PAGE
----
Who Owns Online Course Intellectual Property?

Article excerpt

Faculty develop intellectual property needed for online courses while employed by an academic institution. That institution has a claim on the copyright because the instructional materials developed by the faculty members could be seen as "works for hire." On the other hand, both tradition and case law have seen faculty as the copyright possessors of any instructional materials they develop. The interests of both the administration and faculty may be best served with a negotiated agreement that gives the institution ownership rights while allowing use and distribution rights to remain with the authoring faculty.


The controversy over who owns academic coursework materials has intensified with the proliferation of online courses. Many faculty believe the intellectual property they produce for coursework belongs entirely to them. Harvard Law School's Arthur Miller demonstrated the profit that can be made from freelance academic work when he produced a video series on (ironically) civil procedure and intellectual property for a course offered at a different online institution. Miller saw this as no different from book publishing deals he had been negotiating for many years (Alger, 2000). At the same time, college and university administrations believe the intellectual property rights of course materials developed by the faculty they employ belong to them. Both faculty and administration believe they have strong arguments in their favor. Intellectual property ownership is especially important in the context of computer-based distance education. This article discusses the merits of the arguments faculty and administration for retaining online intellectual property rights and proposes a compromise that can serve the interests of both the administration and the faculty.


Distance education is growing in importance as well as in numbers in the United States. In the 2000-01 academic year, the National Center for Education Statistics (NCES) reported that 2,320 two- and 4-year degree-granting institutions in the United States, or 56%, offered distance education courses, an increase of 12% over the 1997-1998 academic year (Tabs, 2003). While distance education has the altruistic benefit of taking "the tools of success to those who have the least access to resources" (Nemire, 2007, p. 27), there is a more pecuniary reason for the recent growth in distance learning courses.

After the passage of the Bayh-Dole Act (Public Law 96-517) in 1980, universities and other small entities (included "as an after-thought" (Nelsen, 1998, ¶3)) were able to own the patent rights to inventions they discovered while conducting research sponsored with federal funds. Rhoades (2001) noted that this provision was intended to help spur the growth of small technology businesses. While universities were required by law to use any profits derived from royalties for further research, it may also have begun the slow turn of academic institutions from nonprofit organizations toward the "commodification" ("Academic Commodities," ¶ 2) of academic products. At the same time, the rise of personal computers and the Internet have produced a resurgence of distance education and have allowed faculty to improve both their instructional methods and products (Rhodes, 2001).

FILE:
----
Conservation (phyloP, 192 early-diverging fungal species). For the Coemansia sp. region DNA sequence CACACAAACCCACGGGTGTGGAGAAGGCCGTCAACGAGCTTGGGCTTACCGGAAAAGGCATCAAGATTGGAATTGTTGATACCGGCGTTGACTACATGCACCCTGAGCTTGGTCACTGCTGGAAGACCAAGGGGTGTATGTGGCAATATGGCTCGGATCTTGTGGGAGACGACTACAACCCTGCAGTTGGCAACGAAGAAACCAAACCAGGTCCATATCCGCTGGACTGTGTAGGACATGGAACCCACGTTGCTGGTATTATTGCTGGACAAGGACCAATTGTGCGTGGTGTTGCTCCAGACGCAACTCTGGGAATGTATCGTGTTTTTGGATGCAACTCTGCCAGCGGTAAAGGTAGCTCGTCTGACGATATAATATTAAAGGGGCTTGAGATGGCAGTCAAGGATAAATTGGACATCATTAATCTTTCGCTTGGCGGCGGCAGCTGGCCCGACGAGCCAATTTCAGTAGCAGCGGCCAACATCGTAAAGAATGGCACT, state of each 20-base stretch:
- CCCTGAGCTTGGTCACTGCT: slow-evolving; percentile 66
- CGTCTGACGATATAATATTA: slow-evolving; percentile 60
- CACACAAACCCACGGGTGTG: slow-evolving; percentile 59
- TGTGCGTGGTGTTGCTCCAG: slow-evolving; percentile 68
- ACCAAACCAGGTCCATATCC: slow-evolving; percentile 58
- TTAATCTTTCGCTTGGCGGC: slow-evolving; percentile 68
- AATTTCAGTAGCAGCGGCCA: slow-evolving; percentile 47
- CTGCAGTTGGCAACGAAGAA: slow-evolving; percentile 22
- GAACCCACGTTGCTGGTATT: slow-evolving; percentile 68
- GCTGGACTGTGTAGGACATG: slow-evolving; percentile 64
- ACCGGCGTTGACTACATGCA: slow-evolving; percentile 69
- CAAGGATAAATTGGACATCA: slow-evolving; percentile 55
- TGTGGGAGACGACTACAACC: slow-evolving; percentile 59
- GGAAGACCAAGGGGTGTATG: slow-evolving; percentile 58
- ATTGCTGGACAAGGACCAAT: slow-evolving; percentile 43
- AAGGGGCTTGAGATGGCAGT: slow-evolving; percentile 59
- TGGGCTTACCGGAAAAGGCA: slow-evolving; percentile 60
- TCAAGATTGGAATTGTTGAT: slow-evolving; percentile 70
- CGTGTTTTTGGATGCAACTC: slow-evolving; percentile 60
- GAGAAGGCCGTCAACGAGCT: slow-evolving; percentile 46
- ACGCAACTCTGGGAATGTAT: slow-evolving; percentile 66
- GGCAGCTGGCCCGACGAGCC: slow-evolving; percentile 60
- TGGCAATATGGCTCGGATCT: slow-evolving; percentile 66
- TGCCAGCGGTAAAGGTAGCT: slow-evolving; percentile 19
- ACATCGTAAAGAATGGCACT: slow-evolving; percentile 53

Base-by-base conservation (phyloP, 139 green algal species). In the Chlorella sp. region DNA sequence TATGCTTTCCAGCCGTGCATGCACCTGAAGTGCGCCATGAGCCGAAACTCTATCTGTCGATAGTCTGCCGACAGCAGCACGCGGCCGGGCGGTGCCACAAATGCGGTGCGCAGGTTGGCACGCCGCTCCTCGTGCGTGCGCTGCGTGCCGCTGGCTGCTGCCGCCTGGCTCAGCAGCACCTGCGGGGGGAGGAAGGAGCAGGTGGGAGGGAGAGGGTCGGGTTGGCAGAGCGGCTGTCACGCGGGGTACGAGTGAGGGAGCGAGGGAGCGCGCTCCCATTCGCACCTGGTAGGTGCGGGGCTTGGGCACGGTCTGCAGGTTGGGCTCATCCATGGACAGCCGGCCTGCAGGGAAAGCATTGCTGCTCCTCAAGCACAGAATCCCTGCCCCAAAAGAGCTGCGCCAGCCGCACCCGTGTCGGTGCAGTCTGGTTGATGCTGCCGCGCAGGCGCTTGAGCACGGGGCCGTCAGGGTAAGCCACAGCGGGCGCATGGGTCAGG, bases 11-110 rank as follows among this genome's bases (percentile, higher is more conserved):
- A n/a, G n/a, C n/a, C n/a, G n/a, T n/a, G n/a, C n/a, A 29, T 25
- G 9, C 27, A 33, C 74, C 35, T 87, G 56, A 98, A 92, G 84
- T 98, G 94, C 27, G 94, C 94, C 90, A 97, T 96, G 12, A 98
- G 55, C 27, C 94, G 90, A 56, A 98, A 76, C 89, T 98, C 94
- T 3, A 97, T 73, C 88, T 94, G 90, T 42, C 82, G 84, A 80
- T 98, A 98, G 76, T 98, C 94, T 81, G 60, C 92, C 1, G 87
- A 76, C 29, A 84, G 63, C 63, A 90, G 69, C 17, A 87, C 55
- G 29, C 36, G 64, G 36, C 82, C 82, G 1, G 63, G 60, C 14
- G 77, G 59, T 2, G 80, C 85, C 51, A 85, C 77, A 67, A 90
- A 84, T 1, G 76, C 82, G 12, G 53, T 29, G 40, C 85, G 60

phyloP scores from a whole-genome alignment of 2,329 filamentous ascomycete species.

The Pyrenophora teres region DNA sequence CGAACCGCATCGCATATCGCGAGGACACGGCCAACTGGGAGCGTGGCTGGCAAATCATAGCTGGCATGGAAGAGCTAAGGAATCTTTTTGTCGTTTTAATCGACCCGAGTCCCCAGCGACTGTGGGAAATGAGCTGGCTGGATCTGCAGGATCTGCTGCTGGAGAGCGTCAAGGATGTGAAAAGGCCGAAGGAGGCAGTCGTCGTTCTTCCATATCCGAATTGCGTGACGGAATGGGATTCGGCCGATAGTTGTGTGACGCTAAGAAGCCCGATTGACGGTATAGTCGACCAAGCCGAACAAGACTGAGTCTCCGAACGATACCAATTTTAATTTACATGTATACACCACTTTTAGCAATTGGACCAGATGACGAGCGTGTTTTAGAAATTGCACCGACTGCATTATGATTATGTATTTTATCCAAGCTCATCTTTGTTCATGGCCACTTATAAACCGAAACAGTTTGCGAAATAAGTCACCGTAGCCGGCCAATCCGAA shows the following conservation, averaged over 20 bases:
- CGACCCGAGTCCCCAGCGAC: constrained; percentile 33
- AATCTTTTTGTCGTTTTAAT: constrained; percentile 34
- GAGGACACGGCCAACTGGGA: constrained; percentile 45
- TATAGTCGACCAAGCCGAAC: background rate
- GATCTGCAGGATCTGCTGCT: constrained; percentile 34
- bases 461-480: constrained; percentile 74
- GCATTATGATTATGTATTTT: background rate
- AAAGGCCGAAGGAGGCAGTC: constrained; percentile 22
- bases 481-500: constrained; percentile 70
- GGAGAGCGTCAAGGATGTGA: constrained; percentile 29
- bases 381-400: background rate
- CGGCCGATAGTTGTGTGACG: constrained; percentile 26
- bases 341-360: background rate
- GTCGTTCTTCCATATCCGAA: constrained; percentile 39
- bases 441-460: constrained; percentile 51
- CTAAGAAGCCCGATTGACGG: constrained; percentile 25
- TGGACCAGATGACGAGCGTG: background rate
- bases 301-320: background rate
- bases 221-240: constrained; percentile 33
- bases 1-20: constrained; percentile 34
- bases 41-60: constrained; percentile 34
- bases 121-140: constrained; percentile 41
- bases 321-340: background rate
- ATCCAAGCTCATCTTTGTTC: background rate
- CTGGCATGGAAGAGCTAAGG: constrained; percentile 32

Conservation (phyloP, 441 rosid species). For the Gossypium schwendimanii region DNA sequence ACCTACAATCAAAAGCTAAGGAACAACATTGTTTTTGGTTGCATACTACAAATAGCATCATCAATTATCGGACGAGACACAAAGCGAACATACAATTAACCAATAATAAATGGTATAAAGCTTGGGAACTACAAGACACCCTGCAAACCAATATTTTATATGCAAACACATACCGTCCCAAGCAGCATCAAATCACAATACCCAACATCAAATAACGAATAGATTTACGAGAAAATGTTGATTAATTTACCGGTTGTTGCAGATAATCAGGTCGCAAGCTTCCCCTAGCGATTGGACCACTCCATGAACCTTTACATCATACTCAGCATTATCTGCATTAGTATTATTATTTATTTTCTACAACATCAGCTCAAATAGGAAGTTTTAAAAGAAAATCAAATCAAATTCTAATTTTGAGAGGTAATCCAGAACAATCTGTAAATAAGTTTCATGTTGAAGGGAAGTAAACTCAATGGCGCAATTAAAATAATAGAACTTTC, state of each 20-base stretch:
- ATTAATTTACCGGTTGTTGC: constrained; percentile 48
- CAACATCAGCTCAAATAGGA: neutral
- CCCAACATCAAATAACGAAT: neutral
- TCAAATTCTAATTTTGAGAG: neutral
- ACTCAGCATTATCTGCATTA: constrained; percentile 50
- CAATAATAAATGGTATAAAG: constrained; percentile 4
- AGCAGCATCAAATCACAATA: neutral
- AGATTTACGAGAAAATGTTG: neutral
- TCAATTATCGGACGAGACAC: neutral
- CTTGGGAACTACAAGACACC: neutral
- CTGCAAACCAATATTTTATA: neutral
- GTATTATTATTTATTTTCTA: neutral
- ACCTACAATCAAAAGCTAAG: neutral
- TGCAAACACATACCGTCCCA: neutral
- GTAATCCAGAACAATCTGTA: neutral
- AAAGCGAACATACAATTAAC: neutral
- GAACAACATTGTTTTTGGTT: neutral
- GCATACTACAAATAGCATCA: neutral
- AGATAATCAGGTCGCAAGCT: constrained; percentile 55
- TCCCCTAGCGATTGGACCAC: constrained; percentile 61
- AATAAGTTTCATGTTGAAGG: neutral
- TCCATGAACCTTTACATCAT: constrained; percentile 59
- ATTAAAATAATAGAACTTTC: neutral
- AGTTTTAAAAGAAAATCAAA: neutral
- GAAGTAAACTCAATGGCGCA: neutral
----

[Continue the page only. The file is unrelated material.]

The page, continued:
While opportunities for revenue enhancement from technology appeared, Rhoades (2001) also highlighted revenue pressures from decreasing state support for public colleges and universities. The Association of American Universities (AAU) (1999) indeed hoped distance learning over the Internet would stimulate "a new form of 'academic free agency'" that would allow universities to reach "large numbers of students and other authences" ("Boundary Problems and Likely Contested Zones Involving Intellectual Property in the New Digital Media," ¶ 16). Whether it is faculty selling their instructional talents and intellectual property to private companies or universities acquiring a more business-like model toward the fruits of academic labor, contention for the intellectual property rights of faculty is rising rapidly (Rhoades, 2001). …